attract butterflies, honeybees, and flocks of songbirds. I expected
to see a vast garden of color by now. All I see are patches of green.
. .
St. Francis: It's the tribes that settled there, Lord. They are called the Suburbanites.
They started calling your flowers 'weeds' and went to great lengths to kill them and
replace them with grass.
. .
God: Grass? But it is so boring, it's not colorful. It doesn't attract butterflies,
bees or birds, only grubs and sod worms. It's temperamental with temperatures.
Do these Suburbanites really want grass growing there?
. .
St. Francis: Apparently not, Lord. As soon as it has grown a little, they cut it....
sometimes two times a week.
. .
God: They cut it? Do they bale it like hay?
. St. Francis: Not exactly, Lord. Most of them rake it up and put it in bags.
. .
God: They bag it? Why? Is it a cash crop? Do they sell it?
. .
St. Francis: No sir, just the opposite. They pay to throw it away.
. .
God: Now let me get this straight...they fertilize it to make it grow and
when it does grow, they cut it off and pay to throw it away?
. .
St. Francis: Yes, sir.
. .
God: These Suburbanites must be relieved in the summer when we cut back on the rain
and turn up the heat. That surely slows the growth and saves them a lot of work.
. .
St. Francis: You aren't going to believe this Lord, but when the grass stops growing
so fast, they drag out hoses and pay more money to water it, so they can continue
to mow it and pay to get rid of it.
. .
God: What nonsense! At least they kept some of the trees. That was a sheer stroke
of genius, if I do say so myself. The trees grow leaves in the spring to provide beauty and
shade in the summer. In the autumn they fall to the ground and form a natural blanket to
. keep the moisture in the soil and protect the trees and bushes. Plus, as they rot, the leaves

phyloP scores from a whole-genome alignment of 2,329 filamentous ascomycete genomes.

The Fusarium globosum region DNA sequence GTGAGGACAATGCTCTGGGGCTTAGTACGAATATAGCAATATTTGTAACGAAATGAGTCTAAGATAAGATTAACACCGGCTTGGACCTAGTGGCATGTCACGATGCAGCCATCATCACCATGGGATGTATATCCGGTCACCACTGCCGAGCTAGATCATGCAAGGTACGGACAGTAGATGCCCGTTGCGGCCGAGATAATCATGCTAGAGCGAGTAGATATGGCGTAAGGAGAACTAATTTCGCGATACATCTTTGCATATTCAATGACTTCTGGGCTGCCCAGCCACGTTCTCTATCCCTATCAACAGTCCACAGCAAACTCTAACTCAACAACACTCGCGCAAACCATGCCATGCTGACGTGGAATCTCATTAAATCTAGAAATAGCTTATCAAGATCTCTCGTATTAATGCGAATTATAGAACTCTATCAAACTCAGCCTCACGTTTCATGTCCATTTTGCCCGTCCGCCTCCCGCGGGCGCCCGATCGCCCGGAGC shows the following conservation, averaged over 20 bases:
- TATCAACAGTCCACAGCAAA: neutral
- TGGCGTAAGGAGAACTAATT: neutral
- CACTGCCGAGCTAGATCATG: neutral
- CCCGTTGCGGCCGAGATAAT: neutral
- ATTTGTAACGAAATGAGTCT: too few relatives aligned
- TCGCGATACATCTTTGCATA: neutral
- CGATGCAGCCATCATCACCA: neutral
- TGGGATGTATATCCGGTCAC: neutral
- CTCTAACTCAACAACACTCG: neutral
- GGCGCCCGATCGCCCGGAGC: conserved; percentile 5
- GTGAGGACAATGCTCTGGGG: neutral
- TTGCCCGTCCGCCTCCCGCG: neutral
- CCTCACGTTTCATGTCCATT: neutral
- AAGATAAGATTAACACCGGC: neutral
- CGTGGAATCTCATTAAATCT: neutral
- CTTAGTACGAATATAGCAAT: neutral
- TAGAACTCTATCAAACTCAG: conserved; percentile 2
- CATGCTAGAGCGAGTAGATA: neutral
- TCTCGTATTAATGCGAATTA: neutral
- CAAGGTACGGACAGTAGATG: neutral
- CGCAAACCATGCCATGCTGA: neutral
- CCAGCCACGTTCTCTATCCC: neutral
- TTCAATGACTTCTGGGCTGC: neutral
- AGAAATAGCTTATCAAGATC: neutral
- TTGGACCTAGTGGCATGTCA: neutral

become compost to enhance the soil. It's a natural circle of life.
. .
St. Francis: You'd better sit down, Lord. As soon as the leaves fall, the Suburbanites rake
them into great piles and pay to have them hauled away.
. .
God: No way! What do they do to protect the shrubs and tree roots in the winter to
keep the soil moist and loose?
. .
St Francis: After throwing the leaves away, they go out and buy something called mulch.
They haul it home and spread it around in place of the leaves.
. .
God: And where do they get this mulch?
. .
St. Francis: They cut down the trees and grind them up to make mulch.
. .
God: Enough! I don't want to think about this anymore. Saint Catherine,
you're in charge of the arts. What movie have you scheduled for us tonight?
. .
St. Catherine: 'Dumb and Dumber,' Lord. It's a really stupid movie about . . . .
. .
God: Never mind -- I think I just heard the whole story from Saint Francis!

    Bookmark   July 22, 2008 at 3:19PM
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i LOVE that joke, that is so funny.

    Bookmark   July 24, 2008 at 10:54AM
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LOL Great story tiffy!

As far as the clover I don't mind it in my lawn but the kids sure do hate it when they step on a bee. OUCH!! So I have to find a way to eliminate it around the swing set. Other then that I've been letting it grow. I tried to just pick the flowers until this fall when I plan to plug, reseed, and compost the yard which should help the grass over take it but that failed when it started growing faster then I could pick it so I had to use a small amount of spay (I hate that).

As far as dandelions I knew someone that made honey from them. I hate huney but some people said it was good.

    Bookmark   July 24, 2008 at 11:40AM